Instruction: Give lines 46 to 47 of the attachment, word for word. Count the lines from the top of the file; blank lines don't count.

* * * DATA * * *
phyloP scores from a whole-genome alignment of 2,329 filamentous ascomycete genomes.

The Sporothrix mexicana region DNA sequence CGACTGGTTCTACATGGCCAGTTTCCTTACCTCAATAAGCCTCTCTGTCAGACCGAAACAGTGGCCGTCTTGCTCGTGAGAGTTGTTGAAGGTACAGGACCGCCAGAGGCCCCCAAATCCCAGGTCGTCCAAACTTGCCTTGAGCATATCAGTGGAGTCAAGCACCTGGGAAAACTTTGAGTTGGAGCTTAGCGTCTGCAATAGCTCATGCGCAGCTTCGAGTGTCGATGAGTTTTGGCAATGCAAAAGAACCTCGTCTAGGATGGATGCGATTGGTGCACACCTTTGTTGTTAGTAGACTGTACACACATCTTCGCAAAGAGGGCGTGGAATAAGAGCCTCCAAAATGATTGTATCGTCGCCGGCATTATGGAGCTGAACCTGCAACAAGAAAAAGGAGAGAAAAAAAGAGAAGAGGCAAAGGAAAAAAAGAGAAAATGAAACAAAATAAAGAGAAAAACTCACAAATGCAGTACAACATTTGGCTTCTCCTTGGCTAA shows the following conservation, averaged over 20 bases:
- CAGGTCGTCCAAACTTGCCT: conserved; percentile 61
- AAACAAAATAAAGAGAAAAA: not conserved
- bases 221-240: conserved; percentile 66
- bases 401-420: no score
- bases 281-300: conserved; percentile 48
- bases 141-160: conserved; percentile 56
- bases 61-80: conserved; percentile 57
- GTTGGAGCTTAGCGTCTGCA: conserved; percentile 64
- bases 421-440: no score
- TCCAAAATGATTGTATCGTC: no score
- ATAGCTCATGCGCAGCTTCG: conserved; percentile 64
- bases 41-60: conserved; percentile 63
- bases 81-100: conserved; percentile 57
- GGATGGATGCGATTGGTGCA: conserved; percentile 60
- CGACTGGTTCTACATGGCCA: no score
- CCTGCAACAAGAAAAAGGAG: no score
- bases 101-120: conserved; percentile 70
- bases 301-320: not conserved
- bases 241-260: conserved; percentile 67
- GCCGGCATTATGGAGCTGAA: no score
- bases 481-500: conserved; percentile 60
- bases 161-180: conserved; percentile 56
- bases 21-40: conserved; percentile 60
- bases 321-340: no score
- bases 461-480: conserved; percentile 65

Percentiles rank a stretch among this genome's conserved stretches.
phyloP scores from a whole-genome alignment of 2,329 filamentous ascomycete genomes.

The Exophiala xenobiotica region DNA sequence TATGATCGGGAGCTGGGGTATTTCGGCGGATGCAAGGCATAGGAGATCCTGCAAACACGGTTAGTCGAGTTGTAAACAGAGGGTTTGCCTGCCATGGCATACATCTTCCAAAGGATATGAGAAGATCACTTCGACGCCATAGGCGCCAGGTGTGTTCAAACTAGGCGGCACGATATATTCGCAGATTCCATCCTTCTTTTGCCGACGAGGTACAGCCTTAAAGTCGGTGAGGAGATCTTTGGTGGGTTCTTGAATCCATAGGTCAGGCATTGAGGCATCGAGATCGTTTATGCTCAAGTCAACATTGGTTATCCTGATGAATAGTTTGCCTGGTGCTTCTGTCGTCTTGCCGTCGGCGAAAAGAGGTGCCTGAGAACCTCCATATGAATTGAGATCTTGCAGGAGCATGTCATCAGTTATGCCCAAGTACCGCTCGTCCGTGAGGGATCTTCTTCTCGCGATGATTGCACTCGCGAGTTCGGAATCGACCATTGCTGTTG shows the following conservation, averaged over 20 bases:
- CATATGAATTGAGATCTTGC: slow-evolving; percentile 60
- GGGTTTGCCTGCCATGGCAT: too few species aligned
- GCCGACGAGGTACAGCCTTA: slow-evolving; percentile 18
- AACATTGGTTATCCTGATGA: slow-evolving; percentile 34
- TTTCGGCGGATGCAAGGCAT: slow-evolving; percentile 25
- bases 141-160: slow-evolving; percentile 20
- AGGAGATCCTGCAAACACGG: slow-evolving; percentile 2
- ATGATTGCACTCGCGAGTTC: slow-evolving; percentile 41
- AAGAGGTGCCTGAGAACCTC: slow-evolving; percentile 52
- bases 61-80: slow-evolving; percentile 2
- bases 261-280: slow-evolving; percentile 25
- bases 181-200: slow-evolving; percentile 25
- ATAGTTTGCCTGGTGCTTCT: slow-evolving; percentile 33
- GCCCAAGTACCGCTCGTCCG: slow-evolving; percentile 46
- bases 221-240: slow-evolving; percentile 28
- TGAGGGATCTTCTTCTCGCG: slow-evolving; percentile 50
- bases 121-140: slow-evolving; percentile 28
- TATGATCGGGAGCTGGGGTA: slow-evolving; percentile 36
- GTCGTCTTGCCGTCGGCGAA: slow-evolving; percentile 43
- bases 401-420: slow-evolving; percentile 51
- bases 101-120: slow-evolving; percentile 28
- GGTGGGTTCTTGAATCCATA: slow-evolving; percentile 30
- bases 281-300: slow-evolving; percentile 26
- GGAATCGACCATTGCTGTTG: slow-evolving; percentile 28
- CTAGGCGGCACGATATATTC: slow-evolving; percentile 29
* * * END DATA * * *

- TGAGGGATCTTCTTCTCGCG: slow-evolving; percentile 50
- bases 121-140: slow-evolving; percentile 28